In adults, the majority of paracetamol is conjugated with glucuronic acid and, to a lesser extent, with sulfate. These glucuronide-, sulfate- and glutathione-derived metabolites lack biologic activity. In premature infants, newborns and young infants, the sulfate conjugate predominates.
Tramadol is eliminated primarily through metabolism by the liver and the metabolites are eliminated primarily by the kidneys. The plasma elimination half-lives of racemic tramadol and M1 are approximately 5-6 and 7 hrs, respectively, after administration of Duocetz. The apparent plasma elimination half-life of racemic tramadol increased to 7-9 hrs upon multiple dosing of Duocetz.
The half-life of paracetamol is about 2-3 hrs in adults. It is somewhat shorter in children and somewhat longer in neonates and in cirrhotic patients. Paracetamol is eliminated from the body primarily by formation of glucuronide and sulfate conjugates in a dose-dependent manner. Less than 9% of paracetamol is excreted unchanged in the urine.
Special Populations: Renal Impairment:
The pharmacokinetics of Duocetz in patients with renal impairment has not been studied. Based on studies using tramadol alone, excretion of tramadol and metabolite M1 is reduced in patients with creatinine clearance of <30 mL/min, adjustment of dosing regimen in this patient population is recommended. The total amount of tramadol and M1 removed during a 4-hr dialysis period is <7% of the administered dose based on studies using tramadol alone.
: The pharmacokinetics and tolerability of Duocetz in patients with impaired hepatic function has not been studied. Since tramadol and paracetamol are both extensively metabolized by the liver, the use of Duocetz in patients with hepatic impairment is not recommended.
A population pharmacokinetic analysis of data obtained from a clinical trial in patients with chronic pain treated with Duocetz which included 55 patients between 65 and 75 years and 19 patients >75 years, showed no significant changes in pharmacokinetics of tramadol and paracetamol in elderly patients with normal renal and hepatic function.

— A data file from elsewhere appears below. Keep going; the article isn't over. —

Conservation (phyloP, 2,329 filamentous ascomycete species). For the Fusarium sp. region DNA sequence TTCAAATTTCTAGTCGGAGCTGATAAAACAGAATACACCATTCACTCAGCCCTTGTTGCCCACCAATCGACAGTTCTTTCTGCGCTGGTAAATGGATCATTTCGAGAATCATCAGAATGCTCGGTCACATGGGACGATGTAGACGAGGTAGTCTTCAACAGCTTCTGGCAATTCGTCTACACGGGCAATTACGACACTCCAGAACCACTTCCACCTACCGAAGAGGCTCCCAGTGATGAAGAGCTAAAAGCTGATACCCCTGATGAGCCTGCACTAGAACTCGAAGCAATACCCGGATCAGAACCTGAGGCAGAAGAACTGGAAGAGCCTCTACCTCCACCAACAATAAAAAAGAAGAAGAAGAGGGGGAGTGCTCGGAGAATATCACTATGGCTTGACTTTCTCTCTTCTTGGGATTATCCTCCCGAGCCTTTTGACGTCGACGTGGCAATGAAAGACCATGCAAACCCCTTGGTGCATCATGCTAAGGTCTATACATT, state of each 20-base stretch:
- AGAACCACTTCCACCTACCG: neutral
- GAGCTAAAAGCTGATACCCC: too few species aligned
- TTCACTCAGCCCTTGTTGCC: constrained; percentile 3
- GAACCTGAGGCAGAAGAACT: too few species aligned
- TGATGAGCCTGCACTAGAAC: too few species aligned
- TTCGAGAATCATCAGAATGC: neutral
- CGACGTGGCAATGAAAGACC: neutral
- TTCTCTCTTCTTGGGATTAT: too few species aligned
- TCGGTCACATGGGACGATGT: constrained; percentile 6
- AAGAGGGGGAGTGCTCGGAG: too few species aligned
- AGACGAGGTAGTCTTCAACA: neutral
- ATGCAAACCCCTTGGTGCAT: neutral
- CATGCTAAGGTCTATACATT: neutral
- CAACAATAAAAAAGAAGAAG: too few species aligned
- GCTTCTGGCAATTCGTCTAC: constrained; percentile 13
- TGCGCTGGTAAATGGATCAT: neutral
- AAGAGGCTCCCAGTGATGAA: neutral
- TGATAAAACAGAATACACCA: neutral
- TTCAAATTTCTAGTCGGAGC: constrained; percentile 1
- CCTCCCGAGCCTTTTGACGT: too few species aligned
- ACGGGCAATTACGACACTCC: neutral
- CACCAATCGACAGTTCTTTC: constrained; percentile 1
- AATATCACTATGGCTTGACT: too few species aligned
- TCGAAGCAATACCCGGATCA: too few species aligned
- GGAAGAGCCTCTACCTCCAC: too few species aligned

Tramadol clearance was 20% higher in female subjects compared to males on 4 phase I studies of Duocetz in 50 male and 34 female healthy subjects. The clinical significance of this difference is unknown.
Pharmacokinetics of Duocetz has not been studied in pediatric patients <16 years.
Toxicology: Carcinogenesis, Mutagenesis, Impairment of Fertility:
There are no animal or laboratory studies on the Duocetz to evaluate carcinogenesis, mutagenesis or impairment of fertility.
No drug-related teratogenic effects were observed in the progeny of rats treated orally with tramadol and paracetamol. The Duocetz was shown to be embryotoxic and fetotoxic in rats at a maternally toxic dose, 50/434 mg/kg tramadol/paracetamol (300/2604 mg/m2
or 1.6 times the maximum daily human tramadol/paracetamol dosage of 185/1591 mg/m2
), but was not teratogenic at this dose level. Embryo and fetal toxicity consisted of decreased fetal weights and increased supernumerary ribs.
Tramadol alone was evaluated in peri- and postnatal studies in rats. Progeny of dams receiving oral (gavage) dose levels of 50 mg/kg (300 mg/m2
or 1.6 times the maximum daily human tramadol dosage) or greater had decreased weights, and pup survival was decreased early in lactation at 80 mg/kg (480 mg/m2
or 2.6 times the maximum daily human tramadol dosage).
There are no adequate and well-controlled studies in pregnant women. Duocetz should be used during pregnancy only if the potential benefit justifies the potential risk to the fetus. Neonatal seizures, neonatal withdrawal syndrome, fetal death and still birth have been reported with tramadol HCl during post-marketing.